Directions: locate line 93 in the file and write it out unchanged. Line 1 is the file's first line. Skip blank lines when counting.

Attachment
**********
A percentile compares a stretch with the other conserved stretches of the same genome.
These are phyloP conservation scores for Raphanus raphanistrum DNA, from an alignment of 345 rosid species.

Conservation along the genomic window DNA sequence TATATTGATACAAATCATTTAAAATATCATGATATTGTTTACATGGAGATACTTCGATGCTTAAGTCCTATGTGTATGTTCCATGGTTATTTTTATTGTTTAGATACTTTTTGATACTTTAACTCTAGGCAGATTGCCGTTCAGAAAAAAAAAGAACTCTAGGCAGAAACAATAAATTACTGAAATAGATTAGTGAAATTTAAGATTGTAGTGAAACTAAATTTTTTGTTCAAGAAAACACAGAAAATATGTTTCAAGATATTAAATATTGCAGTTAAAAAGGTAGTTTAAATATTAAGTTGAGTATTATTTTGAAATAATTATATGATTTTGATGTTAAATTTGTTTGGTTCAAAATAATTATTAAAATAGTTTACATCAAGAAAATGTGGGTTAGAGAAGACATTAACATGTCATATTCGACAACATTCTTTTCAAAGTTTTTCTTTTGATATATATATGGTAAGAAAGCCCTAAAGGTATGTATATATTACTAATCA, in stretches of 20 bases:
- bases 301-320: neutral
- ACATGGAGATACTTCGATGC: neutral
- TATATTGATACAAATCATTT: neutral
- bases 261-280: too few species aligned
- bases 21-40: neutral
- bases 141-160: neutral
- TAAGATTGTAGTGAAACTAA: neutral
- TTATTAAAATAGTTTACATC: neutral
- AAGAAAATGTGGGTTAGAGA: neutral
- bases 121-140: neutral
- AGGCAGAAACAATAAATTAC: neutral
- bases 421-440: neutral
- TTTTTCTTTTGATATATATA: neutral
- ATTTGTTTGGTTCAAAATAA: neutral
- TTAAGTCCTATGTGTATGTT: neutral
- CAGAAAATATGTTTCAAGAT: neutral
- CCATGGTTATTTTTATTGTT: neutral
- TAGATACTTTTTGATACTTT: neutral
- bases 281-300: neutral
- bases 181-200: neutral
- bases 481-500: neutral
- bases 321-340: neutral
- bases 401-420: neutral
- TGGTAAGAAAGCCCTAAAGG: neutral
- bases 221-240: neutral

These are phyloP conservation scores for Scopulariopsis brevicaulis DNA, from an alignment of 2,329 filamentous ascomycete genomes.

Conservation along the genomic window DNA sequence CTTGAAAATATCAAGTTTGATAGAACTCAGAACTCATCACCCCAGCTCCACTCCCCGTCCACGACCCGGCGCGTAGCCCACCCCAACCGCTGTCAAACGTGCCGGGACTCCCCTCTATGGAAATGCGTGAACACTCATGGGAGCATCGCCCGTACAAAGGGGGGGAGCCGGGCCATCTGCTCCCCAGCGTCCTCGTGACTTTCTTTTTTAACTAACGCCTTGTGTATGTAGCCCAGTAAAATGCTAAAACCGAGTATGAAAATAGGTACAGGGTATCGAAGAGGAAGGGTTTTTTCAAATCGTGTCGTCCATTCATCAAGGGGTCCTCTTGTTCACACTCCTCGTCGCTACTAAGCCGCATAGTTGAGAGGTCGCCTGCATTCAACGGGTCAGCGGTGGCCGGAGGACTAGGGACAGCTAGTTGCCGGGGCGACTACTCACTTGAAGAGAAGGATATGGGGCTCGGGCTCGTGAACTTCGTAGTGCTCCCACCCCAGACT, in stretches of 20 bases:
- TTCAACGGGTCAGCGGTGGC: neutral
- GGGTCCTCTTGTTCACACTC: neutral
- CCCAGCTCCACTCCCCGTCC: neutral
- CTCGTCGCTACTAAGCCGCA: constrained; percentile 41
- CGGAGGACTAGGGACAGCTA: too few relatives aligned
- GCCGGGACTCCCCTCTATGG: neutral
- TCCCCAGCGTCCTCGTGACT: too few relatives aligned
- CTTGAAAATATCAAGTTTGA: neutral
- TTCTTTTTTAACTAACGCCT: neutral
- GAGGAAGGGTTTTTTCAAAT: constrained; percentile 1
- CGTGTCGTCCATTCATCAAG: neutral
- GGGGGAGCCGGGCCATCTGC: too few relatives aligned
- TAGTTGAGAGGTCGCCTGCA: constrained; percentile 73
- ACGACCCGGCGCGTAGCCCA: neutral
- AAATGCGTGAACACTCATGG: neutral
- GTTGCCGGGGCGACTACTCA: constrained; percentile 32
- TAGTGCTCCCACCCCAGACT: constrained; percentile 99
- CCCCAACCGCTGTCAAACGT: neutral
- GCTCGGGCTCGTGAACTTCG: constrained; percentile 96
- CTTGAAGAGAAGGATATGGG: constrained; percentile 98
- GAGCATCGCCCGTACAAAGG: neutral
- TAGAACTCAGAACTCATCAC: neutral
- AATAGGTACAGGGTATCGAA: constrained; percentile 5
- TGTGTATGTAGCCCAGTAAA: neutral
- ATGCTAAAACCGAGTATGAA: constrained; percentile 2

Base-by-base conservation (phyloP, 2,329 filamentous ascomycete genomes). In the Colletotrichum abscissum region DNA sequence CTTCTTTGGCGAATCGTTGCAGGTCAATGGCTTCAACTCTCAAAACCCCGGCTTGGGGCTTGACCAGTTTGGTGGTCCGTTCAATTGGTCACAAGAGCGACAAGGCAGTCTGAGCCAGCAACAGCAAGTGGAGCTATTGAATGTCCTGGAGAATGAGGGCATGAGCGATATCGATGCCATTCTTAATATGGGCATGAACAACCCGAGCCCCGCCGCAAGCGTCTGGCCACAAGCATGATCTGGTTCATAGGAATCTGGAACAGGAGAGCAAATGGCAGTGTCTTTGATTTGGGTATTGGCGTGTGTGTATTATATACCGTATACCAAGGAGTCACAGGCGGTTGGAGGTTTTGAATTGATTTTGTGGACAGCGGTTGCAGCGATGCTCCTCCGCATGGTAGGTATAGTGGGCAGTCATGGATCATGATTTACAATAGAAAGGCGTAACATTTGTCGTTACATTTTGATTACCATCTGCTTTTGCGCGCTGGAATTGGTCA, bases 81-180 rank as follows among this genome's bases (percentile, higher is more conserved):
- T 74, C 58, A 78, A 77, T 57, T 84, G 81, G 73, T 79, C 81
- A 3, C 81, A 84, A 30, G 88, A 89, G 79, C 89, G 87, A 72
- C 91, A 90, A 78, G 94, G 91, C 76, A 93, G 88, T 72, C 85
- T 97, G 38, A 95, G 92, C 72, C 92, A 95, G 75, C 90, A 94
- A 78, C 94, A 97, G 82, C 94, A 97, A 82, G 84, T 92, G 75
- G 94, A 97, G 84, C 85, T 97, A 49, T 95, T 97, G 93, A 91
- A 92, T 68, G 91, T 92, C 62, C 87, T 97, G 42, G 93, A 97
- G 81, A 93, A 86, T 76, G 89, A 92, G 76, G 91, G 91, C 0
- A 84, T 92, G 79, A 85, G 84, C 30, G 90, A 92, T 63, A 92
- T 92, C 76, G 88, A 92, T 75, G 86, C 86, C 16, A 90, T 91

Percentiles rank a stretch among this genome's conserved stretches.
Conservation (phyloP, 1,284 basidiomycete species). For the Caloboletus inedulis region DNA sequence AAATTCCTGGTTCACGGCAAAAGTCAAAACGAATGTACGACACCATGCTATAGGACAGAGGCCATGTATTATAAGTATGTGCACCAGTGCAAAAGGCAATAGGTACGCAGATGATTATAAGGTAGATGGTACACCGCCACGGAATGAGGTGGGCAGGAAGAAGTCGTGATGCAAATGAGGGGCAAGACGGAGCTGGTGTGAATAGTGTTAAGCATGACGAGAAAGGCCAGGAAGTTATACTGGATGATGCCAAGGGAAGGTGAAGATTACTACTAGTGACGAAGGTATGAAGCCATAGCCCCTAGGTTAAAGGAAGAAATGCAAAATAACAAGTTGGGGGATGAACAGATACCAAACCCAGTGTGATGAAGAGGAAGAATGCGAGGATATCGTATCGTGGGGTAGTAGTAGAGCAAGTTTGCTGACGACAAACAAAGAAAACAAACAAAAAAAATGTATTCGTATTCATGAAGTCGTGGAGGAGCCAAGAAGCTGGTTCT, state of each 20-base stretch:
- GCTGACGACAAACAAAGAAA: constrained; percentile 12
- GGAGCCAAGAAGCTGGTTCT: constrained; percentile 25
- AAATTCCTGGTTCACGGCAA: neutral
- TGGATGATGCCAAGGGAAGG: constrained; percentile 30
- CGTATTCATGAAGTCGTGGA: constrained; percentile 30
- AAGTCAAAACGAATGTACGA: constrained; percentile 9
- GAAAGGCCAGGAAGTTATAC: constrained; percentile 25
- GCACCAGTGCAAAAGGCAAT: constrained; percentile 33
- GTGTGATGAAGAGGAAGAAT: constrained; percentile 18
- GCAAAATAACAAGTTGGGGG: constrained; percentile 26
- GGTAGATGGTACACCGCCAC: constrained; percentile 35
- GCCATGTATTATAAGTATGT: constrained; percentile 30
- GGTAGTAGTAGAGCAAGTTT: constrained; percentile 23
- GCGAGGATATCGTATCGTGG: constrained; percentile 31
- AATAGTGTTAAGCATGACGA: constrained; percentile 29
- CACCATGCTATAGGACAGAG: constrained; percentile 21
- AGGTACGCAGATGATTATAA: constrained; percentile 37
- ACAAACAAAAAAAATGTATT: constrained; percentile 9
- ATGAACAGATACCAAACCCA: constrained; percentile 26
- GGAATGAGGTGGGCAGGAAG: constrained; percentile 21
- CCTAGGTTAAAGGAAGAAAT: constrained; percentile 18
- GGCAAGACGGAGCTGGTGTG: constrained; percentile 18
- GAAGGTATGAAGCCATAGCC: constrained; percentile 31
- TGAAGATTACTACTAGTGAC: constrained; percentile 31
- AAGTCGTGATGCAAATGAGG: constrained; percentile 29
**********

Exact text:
- AAGTCGTGATGCAAATGAGG: constrained; percentile 29